UK FILM REVIEW: A LIGHT THROUGH COLOURED GLASS
A man attempts to help a troubled young woman find her way in life.
William (Brookes) is a respectful man who plays the piano at church and presents a local television show with his wife, who appears to have left him. One day, by chance, he meets Tina (Kelly) an unmotivated, jobless woman and the two of them begin a friendship. Unfortunately, Tina is involved in drugs and owes money to her dealer Dan (Cooper). Desperate, she goes to William for help and he offers to pay her debt for her and to assist her in getting back on her feet. Will Tina be able to pull herself together and start a new life?
This is a hard-hitting and emotional story that focuses on two individuals and their struggles. There is lot of emphasis on the rapport that develops between Tina and William, as their lives intertwine and they learn more and more about each other, including about their past and the problems they are facing. What keeps the audience intrigued is how and if these two characters are going to overcome the challenges that they are up against. There is a lot of drama and confrontations throughout and there are also moments of tenderness.
Kelly's performance deserves a great deal of praise, as she is very convincing as a rebellious, foul-mouthed individual who had an unstable upbringing and is now living a motiveless life. Brookes is terrific in his role, in which he plays a character who is quite different to Kelly's, as William is well-mannered, lives in a fancy residence and had been living a respectable and happy life until his wife left. However, what he has in common with her is that he too is facing hardships.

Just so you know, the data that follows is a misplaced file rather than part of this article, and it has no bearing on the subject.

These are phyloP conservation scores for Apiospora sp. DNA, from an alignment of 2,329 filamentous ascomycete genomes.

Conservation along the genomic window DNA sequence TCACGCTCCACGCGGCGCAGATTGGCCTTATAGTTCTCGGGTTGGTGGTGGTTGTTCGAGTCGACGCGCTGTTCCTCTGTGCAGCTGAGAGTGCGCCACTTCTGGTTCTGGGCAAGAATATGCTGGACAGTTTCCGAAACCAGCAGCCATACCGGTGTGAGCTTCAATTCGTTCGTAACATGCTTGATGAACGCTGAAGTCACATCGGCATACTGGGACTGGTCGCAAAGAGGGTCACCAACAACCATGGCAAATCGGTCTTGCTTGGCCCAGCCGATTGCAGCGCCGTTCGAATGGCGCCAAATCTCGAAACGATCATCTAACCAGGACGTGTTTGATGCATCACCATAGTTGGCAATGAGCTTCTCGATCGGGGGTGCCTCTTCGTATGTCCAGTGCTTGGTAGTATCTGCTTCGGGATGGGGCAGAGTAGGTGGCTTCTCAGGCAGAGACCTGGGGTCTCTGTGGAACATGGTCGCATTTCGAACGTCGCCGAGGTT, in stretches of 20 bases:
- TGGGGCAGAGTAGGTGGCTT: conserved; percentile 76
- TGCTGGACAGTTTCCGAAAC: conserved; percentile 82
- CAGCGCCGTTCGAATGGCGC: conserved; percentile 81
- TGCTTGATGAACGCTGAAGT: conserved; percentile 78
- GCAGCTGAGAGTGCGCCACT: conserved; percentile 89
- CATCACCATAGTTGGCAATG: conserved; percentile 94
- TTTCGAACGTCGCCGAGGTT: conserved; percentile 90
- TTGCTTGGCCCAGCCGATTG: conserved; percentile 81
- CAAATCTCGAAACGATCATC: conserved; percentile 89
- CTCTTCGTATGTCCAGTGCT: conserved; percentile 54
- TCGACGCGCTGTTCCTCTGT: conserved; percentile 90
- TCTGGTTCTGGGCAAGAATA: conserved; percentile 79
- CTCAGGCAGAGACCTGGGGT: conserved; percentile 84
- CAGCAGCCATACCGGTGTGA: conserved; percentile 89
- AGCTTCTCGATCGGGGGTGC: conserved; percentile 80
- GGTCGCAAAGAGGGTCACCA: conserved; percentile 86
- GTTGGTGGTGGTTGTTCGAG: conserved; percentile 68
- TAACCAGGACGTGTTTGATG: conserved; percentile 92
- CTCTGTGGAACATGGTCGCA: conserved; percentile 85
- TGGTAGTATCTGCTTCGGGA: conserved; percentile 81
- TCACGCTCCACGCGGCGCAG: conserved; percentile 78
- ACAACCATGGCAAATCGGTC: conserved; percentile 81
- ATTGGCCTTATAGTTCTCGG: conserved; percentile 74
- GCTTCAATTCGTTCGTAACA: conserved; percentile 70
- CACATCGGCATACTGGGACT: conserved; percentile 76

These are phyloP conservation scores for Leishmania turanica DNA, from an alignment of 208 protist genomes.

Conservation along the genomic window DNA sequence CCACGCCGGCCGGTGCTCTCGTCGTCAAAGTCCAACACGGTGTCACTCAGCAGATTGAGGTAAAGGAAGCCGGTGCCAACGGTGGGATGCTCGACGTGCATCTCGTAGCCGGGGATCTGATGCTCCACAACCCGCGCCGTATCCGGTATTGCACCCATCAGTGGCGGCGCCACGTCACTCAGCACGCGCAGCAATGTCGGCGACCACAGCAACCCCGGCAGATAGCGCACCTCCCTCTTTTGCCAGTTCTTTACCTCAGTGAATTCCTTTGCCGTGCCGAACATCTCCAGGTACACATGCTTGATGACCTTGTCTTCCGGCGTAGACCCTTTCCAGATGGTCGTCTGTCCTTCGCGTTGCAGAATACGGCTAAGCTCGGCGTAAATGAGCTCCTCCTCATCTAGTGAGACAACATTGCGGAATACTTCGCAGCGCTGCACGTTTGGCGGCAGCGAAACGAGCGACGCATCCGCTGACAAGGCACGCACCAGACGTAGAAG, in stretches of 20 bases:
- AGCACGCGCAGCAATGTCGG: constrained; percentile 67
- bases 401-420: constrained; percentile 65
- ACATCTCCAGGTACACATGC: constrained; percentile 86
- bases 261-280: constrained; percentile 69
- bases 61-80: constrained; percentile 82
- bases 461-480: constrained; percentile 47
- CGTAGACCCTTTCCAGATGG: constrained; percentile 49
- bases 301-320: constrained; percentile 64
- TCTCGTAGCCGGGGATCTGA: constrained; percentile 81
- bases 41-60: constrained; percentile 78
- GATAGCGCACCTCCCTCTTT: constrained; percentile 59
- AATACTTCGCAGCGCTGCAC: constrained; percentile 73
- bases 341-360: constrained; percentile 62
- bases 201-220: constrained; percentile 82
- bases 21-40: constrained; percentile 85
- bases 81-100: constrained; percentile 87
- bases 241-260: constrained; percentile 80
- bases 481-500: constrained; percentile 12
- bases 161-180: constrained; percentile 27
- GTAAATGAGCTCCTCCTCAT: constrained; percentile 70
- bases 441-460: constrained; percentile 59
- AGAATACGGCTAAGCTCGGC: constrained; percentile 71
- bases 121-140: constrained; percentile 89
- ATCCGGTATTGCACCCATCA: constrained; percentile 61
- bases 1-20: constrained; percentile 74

Clarke utilises long takes often in this feature and they work effectively. Credit also goes to Nicolas Iaconis IV for the music.
Basically, this is a film about two people who meet and end up having a significant impact on each other's life. It is a story about the hardships of life, about friendship, support, self-discovery, regrets and moving on to better things. It suggests that although life can be cruel, with inner strength and the support of others, there is hope for a new start.
Originally published here: https://www.ukfilmreview.co.uk/reviews/a-light-through-coloured-glass